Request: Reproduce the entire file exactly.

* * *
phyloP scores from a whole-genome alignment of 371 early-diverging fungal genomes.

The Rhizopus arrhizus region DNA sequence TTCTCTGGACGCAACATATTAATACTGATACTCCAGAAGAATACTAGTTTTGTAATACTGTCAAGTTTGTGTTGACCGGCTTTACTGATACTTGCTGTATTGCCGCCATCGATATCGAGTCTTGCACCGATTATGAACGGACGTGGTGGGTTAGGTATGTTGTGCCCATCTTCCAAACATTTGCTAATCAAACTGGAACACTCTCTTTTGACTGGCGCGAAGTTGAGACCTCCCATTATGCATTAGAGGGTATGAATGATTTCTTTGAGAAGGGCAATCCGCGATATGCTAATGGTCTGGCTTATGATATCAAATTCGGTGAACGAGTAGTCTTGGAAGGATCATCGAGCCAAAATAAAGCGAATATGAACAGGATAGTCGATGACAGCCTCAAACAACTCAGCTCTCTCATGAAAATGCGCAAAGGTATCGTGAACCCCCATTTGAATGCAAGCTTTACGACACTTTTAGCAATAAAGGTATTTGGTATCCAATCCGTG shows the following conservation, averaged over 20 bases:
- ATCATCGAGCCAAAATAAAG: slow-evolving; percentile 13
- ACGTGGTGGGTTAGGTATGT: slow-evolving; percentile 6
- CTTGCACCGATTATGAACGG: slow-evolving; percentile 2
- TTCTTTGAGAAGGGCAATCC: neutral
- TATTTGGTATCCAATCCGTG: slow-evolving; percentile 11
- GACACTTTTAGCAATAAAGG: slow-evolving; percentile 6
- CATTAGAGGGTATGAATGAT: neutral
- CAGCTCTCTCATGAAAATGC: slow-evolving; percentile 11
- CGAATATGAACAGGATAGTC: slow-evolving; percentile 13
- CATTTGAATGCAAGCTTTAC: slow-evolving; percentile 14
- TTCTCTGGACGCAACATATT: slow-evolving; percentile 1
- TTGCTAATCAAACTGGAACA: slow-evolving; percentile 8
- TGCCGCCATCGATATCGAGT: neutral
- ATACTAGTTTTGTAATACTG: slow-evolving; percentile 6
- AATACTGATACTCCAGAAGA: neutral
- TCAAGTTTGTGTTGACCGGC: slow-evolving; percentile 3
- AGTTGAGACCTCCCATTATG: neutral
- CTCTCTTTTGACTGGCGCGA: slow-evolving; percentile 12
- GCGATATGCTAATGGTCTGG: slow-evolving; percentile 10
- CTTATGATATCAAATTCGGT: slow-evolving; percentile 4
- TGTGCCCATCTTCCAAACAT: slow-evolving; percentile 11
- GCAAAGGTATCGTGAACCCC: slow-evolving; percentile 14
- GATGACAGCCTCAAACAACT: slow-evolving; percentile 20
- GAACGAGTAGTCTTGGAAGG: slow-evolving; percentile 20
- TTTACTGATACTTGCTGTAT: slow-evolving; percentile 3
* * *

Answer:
phyloP scores from a whole-genome alignment of 371 early-diverging fungal genomes.

The Rhizopus arrhizus region DNA sequence TTCTCTGGACGCAACATATTAATACTGATACTCCAGAAGAATACTAGTTTTGTAATACTGTCAAGTTTGTGTTGACCGGCTTTACTGATACTTGCTGTATTGCCGCCATCGATATCGAGTCTTGCACCGATTATGAACGGACGTGGTGGGTTAGGTATGTTGTGCCCATCTTCCAAACATTTGCTAATCAAACTGGAACACTCTCTTTTGACTGGCGCGAAGTTGAGACCTCCCATTATGCATTAGAGGGTATGAATGATTTCTTTGAGAAGGGCAATCCGCGATATGCTAATGGTCTGGCTTATGATATCAAATTCGGTGAACGAGTAGTCTTGGAAGGATCATCGAGCCAAAATAAAGCGAATATGAACAGGATAGTCGATGACAGCCTCAAACAACTCAGCTCTCTCATGAAAATGCGCAAAGGTATCGTGAACCCCCATTTGAATGCAAGCTTTACGACACTTTTAGCAATAAAGGTATTTGGTATCCAATCCGTG shows the following conservation, averaged over 20 bases:
- ATCATCGAGCCAAAATAAAG: slow-evolving; percentile 13
- ACGTGGTGGGTTAGGTATGT: slow-evolving; percentile 6
- CTTGCACCGATTATGAACGG: slow-evolving; percentile 2
- TTCTTTGAGAAGGGCAATCC: neutral
- TATTTGGTATCCAATCCGTG: slow-evolving; percentile 11
- GACACTTTTAGCAATAAAGG: slow-evolving; percentile 6
- CATTAGAGGGTATGAATGAT: neutral
- CAGCTCTCTCATGAAAATGC: slow-evolving; percentile 11
- CGAATATGAACAGGATAGTC: slow-evolving; percentile 13
- CATTTGAATGCAAGCTTTAC: slow-evolving; percentile 14
- TTCTCTGGACGCAACATATT: slow-evolving; percentile 1
- TTGCTAATCAAACTGGAACA: slow-evolving; percentile 8
- TGCCGCCATCGATATCGAGT: neutral
- ATACTAGTTTTGTAATACTG: slow-evolving; percentile 6
- AATACTGATACTCCAGAAGA: neutral
- TCAAGTTTGTGTTGACCGGC: slow-evolving; percentile 3
- AGTTGAGACCTCCCATTATG: neutral
- CTCTCTTTTGACTGGCGCGA: slow-evolving; percentile 12
- GCGATATGCTAATGGTCTGG: slow-evolving; percentile 10
- CTTATGATATCAAATTCGGT: slow-evolving; percentile 4
- TGTGCCCATCTTCCAAACAT: slow-evolving; percentile 11
- GCAAAGGTATCGTGAACCCC: slow-evolving; percentile 14
- GATGACAGCCTCAAACAACT: slow-evolving; percentile 20
- GAACGAGTAGTCTTGGAAGG: slow-evolving; percentile 20
- TTTACTGATACTTGCTGTAT: slow-evolving; percentile 3